– The enthalpy change when a system is heated, Entropy changes in surroundings,
The entropy of phase transition, The entropy of irreversible changes.
Concentrating on the system – The Helmoltz & Gibbs function, some remarks on
the Helmholtz function, Maximum work, some remarks to Gibbs function 2.4
Evaluating the entropy & Gibbs function, The Third law of Thermodynamics,
Third law entropies standard molar Gibbs function.
3) Combining First & Second Law –
One way of developing the fundamental equations Properties of Gibbs
function, The temperature dependence of the Gibbs functions, The pressure
dependence of the Gibbs functions, The Chemical potential of a perfect gas, The
open system & changes of composition.
4) Changes of State :
Physical Transformation of pure materials. The stability of phases, Phase
equilibrium & phase diagrams, The solid – liquid boundary, The liquid-vapour
boundary, The solid- vapour boundary, The solid-liquid-vapour equilibrium.
5) Changes of State
Physical transformation of simple mixtures, Partial molar quantities Partial
molar volume, Partial molar Gibbs function, The thermodynamics of mixing – the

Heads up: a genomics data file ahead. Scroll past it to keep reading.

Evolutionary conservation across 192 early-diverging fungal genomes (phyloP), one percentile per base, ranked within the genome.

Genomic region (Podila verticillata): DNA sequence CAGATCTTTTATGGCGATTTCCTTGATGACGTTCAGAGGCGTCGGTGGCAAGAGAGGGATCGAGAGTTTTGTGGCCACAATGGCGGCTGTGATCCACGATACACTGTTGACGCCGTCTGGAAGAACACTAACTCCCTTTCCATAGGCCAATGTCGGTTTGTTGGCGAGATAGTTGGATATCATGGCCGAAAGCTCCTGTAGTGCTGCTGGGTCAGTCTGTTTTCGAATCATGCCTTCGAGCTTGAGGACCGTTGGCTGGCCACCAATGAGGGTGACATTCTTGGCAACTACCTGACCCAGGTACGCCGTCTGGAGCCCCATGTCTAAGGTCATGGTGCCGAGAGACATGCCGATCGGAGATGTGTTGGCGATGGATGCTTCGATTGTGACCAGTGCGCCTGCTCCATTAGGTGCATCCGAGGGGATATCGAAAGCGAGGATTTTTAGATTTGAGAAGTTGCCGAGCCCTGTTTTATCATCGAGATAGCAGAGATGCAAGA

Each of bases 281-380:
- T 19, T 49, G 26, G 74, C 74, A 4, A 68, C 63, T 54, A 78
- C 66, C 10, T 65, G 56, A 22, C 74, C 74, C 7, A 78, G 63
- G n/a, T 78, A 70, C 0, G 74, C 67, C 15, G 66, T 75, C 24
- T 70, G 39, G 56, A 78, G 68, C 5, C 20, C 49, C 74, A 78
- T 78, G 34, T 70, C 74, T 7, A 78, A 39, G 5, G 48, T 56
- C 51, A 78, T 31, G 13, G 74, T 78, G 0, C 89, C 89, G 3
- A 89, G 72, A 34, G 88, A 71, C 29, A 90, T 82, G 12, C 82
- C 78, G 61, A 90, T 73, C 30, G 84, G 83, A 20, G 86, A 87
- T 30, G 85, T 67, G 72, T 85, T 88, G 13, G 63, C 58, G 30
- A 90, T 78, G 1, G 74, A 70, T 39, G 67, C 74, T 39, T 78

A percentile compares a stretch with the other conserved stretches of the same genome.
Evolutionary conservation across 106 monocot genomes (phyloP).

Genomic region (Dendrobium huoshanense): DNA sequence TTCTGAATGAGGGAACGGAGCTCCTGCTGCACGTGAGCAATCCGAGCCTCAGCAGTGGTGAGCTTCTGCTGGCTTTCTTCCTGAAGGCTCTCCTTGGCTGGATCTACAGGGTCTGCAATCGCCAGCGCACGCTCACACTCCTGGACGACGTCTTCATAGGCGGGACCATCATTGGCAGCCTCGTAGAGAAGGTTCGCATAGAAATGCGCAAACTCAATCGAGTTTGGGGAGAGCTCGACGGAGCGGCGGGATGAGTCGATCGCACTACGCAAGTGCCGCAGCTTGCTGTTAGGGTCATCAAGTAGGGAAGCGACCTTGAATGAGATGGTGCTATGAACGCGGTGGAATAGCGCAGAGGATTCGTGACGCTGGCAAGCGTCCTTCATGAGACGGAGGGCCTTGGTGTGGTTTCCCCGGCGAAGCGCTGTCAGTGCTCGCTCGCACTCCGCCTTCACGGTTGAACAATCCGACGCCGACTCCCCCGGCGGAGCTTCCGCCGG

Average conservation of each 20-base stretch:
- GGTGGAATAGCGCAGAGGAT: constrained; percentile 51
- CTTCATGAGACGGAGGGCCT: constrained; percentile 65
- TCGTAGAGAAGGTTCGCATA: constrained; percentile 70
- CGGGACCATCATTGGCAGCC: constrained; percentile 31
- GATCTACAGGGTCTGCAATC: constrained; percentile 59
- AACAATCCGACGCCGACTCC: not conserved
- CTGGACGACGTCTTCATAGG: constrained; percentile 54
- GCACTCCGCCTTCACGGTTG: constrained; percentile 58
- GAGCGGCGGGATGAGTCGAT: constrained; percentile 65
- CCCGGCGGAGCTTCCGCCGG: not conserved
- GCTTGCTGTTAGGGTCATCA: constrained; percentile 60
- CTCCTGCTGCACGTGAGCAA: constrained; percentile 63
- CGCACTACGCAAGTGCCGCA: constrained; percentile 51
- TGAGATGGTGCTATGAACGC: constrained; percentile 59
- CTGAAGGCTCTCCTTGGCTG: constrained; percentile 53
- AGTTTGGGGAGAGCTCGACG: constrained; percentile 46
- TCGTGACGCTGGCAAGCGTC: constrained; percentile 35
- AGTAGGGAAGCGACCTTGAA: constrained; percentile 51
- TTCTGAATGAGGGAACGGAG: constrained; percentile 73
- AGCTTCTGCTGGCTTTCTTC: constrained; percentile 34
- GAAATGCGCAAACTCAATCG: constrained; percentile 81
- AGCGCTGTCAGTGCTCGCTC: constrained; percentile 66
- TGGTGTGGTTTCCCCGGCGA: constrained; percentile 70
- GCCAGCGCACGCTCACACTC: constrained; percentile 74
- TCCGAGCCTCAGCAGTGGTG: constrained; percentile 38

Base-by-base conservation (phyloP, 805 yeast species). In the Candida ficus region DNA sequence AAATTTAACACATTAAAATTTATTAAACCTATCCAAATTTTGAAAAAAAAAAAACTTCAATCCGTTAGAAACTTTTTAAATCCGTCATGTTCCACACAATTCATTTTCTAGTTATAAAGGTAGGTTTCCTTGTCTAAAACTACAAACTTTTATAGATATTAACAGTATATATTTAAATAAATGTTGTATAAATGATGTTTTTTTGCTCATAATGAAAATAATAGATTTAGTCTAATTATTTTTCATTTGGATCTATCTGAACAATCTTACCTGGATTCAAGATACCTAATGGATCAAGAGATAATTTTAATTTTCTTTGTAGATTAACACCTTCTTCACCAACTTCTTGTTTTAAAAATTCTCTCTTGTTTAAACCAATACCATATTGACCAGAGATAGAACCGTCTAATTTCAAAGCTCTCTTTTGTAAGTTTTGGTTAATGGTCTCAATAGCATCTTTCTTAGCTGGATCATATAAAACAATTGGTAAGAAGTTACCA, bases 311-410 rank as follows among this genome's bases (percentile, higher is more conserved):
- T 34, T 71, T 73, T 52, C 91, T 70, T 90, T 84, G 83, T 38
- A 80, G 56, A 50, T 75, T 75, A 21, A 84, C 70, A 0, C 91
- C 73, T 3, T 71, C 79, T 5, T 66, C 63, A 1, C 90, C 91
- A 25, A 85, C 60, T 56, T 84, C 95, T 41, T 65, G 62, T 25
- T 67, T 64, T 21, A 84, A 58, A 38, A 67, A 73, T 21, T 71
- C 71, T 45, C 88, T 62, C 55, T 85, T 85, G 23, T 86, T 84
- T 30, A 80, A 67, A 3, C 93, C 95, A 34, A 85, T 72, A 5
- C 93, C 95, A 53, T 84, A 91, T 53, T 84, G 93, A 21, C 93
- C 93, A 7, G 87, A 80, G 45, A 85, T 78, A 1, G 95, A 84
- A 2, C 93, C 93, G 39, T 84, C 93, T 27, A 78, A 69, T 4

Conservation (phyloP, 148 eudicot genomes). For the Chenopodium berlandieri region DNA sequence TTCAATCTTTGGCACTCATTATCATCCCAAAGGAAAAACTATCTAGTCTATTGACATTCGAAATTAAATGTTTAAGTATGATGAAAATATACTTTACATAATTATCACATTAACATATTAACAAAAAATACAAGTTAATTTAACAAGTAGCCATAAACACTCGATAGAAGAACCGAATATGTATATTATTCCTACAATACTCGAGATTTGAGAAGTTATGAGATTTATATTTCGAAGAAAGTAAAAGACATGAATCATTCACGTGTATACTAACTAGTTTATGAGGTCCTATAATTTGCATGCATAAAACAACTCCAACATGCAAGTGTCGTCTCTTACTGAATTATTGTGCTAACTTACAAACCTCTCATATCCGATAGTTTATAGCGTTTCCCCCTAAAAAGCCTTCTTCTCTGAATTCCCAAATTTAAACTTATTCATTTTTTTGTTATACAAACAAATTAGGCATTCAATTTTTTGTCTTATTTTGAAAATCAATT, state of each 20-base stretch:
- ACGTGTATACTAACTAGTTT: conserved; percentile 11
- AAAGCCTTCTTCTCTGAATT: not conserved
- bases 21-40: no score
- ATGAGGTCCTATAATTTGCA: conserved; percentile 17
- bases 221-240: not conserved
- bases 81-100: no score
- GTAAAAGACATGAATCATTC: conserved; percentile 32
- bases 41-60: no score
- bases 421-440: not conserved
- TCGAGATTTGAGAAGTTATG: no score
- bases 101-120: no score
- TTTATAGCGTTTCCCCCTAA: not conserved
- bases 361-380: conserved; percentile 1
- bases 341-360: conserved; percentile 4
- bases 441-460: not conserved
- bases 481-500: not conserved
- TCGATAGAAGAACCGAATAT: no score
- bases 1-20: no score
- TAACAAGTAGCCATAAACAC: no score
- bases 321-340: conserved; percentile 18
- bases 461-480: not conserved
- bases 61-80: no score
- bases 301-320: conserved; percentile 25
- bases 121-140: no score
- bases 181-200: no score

Gibbs function of mixing after thermodynamics mixing functions, The chemical
potential of liquid-liquid mixture, colligate properties- The common features, the
elevation of boiling point, The depression of freezing point, solubility, osmosis,
Mixtures of volatile liquid – vapour pressure diagram – The representation of
distillation, azeotropes, immiscible liquids.
6) Changes of States –
Chemical reactions, Which way is downhill – The Gibbs function minimum,
Exergonic & endergonic reaction, perfect gas equilibria, A recipe for equilibrium
constants real gas.

QUANTUM CHEMISTRY
Historical development of quantum theory principal of quantum mechanics,
wave particle duality, uncertainty principles, Schrödinger equation, operators simple
system – free particle, Particle in a box, Two dimensional Three dimensional box,
Hydrogen like atoms ( no derivation ) atomic orbital. Periods – 10
Reference Books -
1. Physical Chemistry - P.W. Atkin, ELBS fourth edition.
2. Physical Chemistry – R.A. Alberty, R.I. Bilby, Johy Wiley – 1995
3. Physical Chemistry – G.M. Barrow, Tata Mc – Graw Hill – 1988
4. Quantum Chemistry, - I . Levine, Fifth edition, Prentice Hall- 1999
5. Physical Chemistry – Thomas Engel, Philip Reid.
Section – II
1. CHEMICAL KINETICS
1. Recapitulation:-
Reaction rate, Rate law & rate constants, The determination of rate law, first
order reactions, second order reactions, Half life.
2. According for rate laws:-
Simple reactions, The temperature dependence of reaction rates, Reaction
approaching equilibrium consecutive reactions, The steady state approximations,
Pre-equilibira, Unimolecular reactions, Enzyme catalysis – Michaelis Menton
mechanism, Lineweaver and Eadie plots, The kinetics of complex reaction, Chain
reactions, the structure of chain reactions Explosions, - Fast reactions, flash
photolysis, Flow technique, relaxation methods,
Ref. 1 Page -698 to 708, Ref 1 Page – 714 to 716 Ref1 Page – 720 Ref. 1
Page 729 to 732 Period – 12
3. Molecular reaction dynamics:-